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Exhibition Program

Journeys Through History

  • People on a canoe are in the middle of the sea. A small section of the sky can be seen above.

    Canoe Paddling off the coast of Kanaloa Kaho‘olawe, ca. 1987

    Courtesy Franco Salmoiraghi

    Migrating voyagers from the South Pacific began to settle on Kanaloa Kaho‘olawe, named after Kanaloa, the god of the ocean, around the year 1,000. Over the centuries, the island became home to families of farmers and fishers and developed into a natural observatory for keeping the solar and lunar calendars and a navigational hub for the region. On its second highest point, known as Moa‘ulaiki, voyagers can see all of the islands of Hawai‘i except Kaua‘i and Ni‘ihau, and there is a clear view of the surrounding channels and islands spanning 360 degrees. Contemporary navigators value Kanaloa Kaho‘olawe as a natural planetarium for training.

  • An aerial view of the island of Hawai‘i

    Aerial view of Kanaloa Kaho‘olawe, 1995

    Courtesy Franco Salmoiraghi

  • Half of the brightly-shining sun is obscured by a rock formation, but the rest of it can be seen in the sky. Frothy surf bubbles over the rocky beach.

    From Hakioawa bay, Kanaloa Kaho‘olawe, looking toward Haleakala Maui at sunrise, 1979

    Courtesy Franco Salmoiraghi

    Kanaloa Kaho‘olawe lies at the piko or center of the Hawaiian Islands, with Kaua‘i the farthest north and Hawai‘i island the farthest south. At sea level at Lae O Kealaikahiki (point of the pathway to Tahiti), navigators can fix the latitude of the island chain by observing the relative position of the north star and southern cross in relation to the horizon and key constellations, from February through June.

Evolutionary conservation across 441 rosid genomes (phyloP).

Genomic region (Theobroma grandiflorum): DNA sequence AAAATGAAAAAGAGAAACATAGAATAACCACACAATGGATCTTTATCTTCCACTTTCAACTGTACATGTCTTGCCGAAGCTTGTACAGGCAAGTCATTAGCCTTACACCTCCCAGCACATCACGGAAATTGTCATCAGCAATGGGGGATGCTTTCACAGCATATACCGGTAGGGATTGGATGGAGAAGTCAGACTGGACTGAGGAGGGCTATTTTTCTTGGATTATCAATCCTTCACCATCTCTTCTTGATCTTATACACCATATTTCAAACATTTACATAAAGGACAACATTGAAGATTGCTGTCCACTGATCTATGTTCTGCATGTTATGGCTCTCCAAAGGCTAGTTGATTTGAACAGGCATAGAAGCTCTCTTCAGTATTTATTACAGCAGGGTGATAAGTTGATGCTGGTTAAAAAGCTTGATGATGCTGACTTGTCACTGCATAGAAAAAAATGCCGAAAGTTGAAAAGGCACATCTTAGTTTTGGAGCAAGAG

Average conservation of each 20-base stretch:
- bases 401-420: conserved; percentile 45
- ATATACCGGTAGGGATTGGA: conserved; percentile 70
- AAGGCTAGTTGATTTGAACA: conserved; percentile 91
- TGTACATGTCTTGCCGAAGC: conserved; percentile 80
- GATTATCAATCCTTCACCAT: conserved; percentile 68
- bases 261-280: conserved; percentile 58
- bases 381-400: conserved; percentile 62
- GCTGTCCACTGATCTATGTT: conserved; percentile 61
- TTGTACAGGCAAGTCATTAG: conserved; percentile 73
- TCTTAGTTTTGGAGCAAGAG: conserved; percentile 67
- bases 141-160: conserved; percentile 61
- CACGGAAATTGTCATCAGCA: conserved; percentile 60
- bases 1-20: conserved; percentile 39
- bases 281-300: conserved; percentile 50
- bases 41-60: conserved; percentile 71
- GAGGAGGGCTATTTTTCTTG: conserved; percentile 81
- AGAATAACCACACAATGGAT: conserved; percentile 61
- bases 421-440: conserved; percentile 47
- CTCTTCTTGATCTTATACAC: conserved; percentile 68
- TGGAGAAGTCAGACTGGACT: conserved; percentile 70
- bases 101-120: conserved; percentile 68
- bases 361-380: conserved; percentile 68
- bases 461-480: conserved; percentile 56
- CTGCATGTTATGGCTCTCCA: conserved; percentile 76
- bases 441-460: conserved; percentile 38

Given the easterly winds, voyagers returning from the South Pacific, travel far east until they are at the latitude of the islands and before heading west to make landfall. When the north star and southern cross appear over the horizon as they do over Kanaloa Kaho‘olawe, then the returning wayfinders know it is time to head west for Hawai‘i.

  • In this chart, a circle encloses a bird. Constellations, directions, and sunsets at different times of year are listed around the circle.

    Star compass, 1980

    Copyright by C. Nainoa Thompson

    This illustration of the Hawaiian Star Compass has a soaring bird enclosed at its center. The compass represents the navigator’s 360 degree view of the ocean horizon. It contains directional information and marks the rising locations of stars, labeled in both Hawaiian and English.